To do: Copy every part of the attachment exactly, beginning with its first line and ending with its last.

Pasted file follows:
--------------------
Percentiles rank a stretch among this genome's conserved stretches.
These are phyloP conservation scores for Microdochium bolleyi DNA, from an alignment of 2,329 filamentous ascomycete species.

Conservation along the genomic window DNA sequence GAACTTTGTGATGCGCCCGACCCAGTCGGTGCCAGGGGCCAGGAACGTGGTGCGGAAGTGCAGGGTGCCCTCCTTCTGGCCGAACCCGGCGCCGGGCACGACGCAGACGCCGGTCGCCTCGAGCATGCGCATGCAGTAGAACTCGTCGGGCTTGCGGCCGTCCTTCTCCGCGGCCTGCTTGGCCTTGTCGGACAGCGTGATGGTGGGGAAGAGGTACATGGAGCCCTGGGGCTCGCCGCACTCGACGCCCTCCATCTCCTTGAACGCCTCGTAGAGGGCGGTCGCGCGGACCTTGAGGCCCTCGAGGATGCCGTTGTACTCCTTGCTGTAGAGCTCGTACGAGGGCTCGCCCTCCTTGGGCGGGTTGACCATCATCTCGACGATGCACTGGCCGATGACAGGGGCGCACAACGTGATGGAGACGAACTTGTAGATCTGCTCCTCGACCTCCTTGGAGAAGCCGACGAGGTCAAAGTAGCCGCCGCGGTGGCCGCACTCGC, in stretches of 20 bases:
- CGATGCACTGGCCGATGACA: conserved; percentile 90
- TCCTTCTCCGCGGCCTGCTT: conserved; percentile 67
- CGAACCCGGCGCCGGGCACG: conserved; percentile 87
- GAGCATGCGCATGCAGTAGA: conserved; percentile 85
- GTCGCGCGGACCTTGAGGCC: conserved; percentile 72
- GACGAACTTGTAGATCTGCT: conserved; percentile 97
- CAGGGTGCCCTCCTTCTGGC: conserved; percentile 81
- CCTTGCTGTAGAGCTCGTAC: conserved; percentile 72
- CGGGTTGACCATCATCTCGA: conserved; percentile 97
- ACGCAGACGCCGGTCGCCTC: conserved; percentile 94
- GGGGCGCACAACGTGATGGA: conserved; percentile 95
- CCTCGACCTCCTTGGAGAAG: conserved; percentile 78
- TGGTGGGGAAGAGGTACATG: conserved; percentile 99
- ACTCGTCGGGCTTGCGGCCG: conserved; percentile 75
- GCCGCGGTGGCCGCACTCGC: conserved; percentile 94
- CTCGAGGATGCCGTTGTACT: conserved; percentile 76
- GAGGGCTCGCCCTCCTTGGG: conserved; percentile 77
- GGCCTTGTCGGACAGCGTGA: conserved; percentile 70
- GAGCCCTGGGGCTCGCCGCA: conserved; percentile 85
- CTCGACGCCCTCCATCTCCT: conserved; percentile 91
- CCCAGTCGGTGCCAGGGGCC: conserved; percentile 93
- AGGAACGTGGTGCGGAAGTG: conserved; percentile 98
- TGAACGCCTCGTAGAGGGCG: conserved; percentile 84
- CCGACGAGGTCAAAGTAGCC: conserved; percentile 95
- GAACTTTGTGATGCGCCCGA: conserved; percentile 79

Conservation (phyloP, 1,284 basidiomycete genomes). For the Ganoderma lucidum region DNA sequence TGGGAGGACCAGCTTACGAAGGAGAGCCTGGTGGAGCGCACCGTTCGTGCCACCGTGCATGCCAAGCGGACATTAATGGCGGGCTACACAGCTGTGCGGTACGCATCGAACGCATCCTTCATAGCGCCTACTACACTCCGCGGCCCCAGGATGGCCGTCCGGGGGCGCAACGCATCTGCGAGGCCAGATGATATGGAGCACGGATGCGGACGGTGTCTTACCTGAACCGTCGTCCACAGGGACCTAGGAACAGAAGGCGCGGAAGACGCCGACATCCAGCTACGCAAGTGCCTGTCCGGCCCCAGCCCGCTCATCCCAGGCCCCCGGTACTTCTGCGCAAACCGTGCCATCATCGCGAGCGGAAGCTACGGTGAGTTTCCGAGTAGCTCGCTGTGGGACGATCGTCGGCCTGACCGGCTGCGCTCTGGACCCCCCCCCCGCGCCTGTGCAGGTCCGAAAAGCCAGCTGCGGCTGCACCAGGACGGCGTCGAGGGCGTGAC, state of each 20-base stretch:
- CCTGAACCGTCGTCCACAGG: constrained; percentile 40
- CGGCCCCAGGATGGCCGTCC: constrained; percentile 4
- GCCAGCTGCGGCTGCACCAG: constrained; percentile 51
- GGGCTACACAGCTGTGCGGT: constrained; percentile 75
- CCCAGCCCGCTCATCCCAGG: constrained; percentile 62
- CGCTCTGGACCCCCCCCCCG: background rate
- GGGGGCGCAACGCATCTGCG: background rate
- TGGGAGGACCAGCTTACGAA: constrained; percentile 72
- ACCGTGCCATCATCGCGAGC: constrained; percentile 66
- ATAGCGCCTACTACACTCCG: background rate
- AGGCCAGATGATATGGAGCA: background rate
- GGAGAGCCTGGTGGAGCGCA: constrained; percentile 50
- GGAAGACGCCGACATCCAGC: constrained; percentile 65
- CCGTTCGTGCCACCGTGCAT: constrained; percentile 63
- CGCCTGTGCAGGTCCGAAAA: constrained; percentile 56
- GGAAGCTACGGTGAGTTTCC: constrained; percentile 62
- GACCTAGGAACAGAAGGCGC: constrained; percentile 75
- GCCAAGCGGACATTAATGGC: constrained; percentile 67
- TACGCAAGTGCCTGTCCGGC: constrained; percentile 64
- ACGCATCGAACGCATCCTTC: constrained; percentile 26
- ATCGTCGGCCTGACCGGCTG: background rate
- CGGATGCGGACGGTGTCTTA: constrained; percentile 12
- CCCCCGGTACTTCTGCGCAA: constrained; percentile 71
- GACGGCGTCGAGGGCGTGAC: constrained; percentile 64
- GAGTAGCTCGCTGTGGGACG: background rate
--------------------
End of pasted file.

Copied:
Percentiles rank a stretch among this genome's conserved stretches.
These are phyloP conservation scores for Microdochium bolleyi DNA, from an alignment of 2,329 filamentous ascomycete species.

Conservation along the genomic window DNA sequence GAACTTTGTGATGCGCCCGACCCAGTCGGTGCCAGGGGCCAGGAACGTGGTGCGGAAGTGCAGGGTGCCCTCCTTCTGGCCGAACCCGGCGCCGGGCACGACGCAGACGCCGGTCGCCTCGAGCATGCGCATGCAGTAGAACTCGTCGGGCTTGCGGCCGTCCTTCTCCGCGGCCTGCTTGGCCTTGTCGGACAGCGTGATGGTGGGGAAGAGGTACATGGAGCCCTGGGGCTCGCCGCACTCGACGCCCTCCATCTCCTTGAACGCCTCGTAGAGGGCGGTCGCGCGGACCTTGAGGCCCTCGAGGATGCCGTTGTACTCCTTGCTGTAGAGCTCGTACGAGGGCTCGCCCTCCTTGGGCGGGTTGACCATCATCTCGACGATGCACTGGCCGATGACAGGGGCGCACAACGTGATGGAGACGAACTTGTAGATCTGCTCCTCGACCTCCTTGGAGAAGCCGACGAGGTCAAAGTAGCCGCCGCGGTGGCCGCACTCGC, in stretches of 20 bases:
- CGATGCACTGGCCGATGACA: conserved; percentile 90
- TCCTTCTCCGCGGCCTGCTT: conserved; percentile 67
- CGAACCCGGCGCCGGGCACG: conserved; percentile 87
- GAGCATGCGCATGCAGTAGA: conserved; percentile 85
- GTCGCGCGGACCTTGAGGCC: conserved; percentile 72
- GACGAACTTGTAGATCTGCT: conserved; percentile 97
- CAGGGTGCCCTCCTTCTGGC: conserved; percentile 81
- CCTTGCTGTAGAGCTCGTAC: conserved; percentile 72
- CGGGTTGACCATCATCTCGA: conserved; percentile 97
- ACGCAGACGCCGGTCGCCTC: conserved; percentile 94
- GGGGCGCACAACGTGATGGA: conserved; percentile 95
- CCTCGACCTCCTTGGAGAAG: conserved; percentile 78
- TGGTGGGGAAGAGGTACATG: conserved; percentile 99
- ACTCGTCGGGCTTGCGGCCG: conserved; percentile 75
- GCCGCGGTGGCCGCACTCGC: conserved; percentile 94
- CTCGAGGATGCCGTTGTACT: conserved; percentile 76
- GAGGGCTCGCCCTCCTTGGG: conserved; percentile 77
- GGCCTTGTCGGACAGCGTGA: conserved; percentile 70
- GAGCCCTGGGGCTCGCCGCA: conserved; percentile 85
- CTCGACGCCCTCCATCTCCT: conserved; percentile 91
- CCCAGTCGGTGCCAGGGGCC: conserved; percentile 93
- AGGAACGTGGTGCGGAAGTG: conserved; percentile 98
- TGAACGCCTCGTAGAGGGCG: conserved; percentile 84
- CCGACGAGGTCAAAGTAGCC: conserved; percentile 95
- GAACTTTGTGATGCGCCCGA: conserved; percentile 79

Conservation (phyloP, 1,284 basidiomycete genomes). For the Ganoderma lucidum region DNA sequence TGGGAGGACCAGCTTACGAAGGAGAGCCTGGTGGAGCGCACCGTTCGTGCCACCGTGCATGCCAAGCGGACATTAATGGCGGGCTACACAGCTGTGCGGTACGCATCGAACGCATCCTTCATAGCGCCTACTACACTCCGCGGCCCCAGGATGGCCGTCCGGGGGCGCAACGCATCTGCGAGGCCAGATGATATGGAGCACGGATGCGGACGGTGTCTTACCTGAACCGTCGTCCACAGGGACCTAGGAACAGAAGGCGCGGAAGACGCCGACATCCAGCTACGCAAGTGCCTGTCCGGCCCCAGCCCGCTCATCCCAGGCCCCCGGTACTTCTGCGCAAACCGTGCCATCATCGCGAGCGGAAGCTACGGTGAGTTTCCGAGTAGCTCGCTGTGGGACGATCGTCGGCCTGACCGGCTGCGCTCTGGACCCCCCCCCCGCGCCTGTGCAGGTCCGAAAAGCCAGCTGCGGCTGCACCAGGACGGCGTCGAGGGCGTGAC, state of each 20-base stretch:
- CCTGAACCGTCGTCCACAGG: constrained; percentile 40
- CGGCCCCAGGATGGCCGTCC: constrained; percentile 4
- GCCAGCTGCGGCTGCACCAG: constrained; percentile 51
- GGGCTACACAGCTGTGCGGT: constrained; percentile 75
- CCCAGCCCGCTCATCCCAGG: constrained; percentile 62
- CGCTCTGGACCCCCCCCCCG: background rate
- GGGGGCGCAACGCATCTGCG: background rate
- TGGGAGGACCAGCTTACGAA: constrained; percentile 72
- ACCGTGCCATCATCGCGAGC: constrained; percentile 66
- ATAGCGCCTACTACACTCCG: background rate
- AGGCCAGATGATATGGAGCA: background rate
- GGAGAGCCTGGTGGAGCGCA: constrained; percentile 50
- GGAAGACGCCGACATCCAGC: constrained; percentile 65
- CCGTTCGTGCCACCGTGCAT: constrained; percentile 63
- CGCCTGTGCAGGTCCGAAAA: constrained; percentile 56
- GGAAGCTACGGTGAGTTTCC: constrained; percentile 62
- GACCTAGGAACAGAAGGCGC: constrained; percentile 75
- GCCAAGCGGACATTAATGGC: constrained; percentile 67
- TACGCAAGTGCCTGTCCGGC: constrained; percentile 64
- ACGCATCGAACGCATCCTTC: constrained; percentile 26
- ATCGTCGGCCTGACCGGCTG: background rate
- CGGATGCGGACGGTGTCTTA: constrained; percentile 12
- CCCCCGGTACTTCTGCGCAA: constrained; percentile 71
- GACGGCGTCGAGGGCGTGAC: constrained; percentile 64
- GAGTAGCTCGCTGTGGGACG: background rate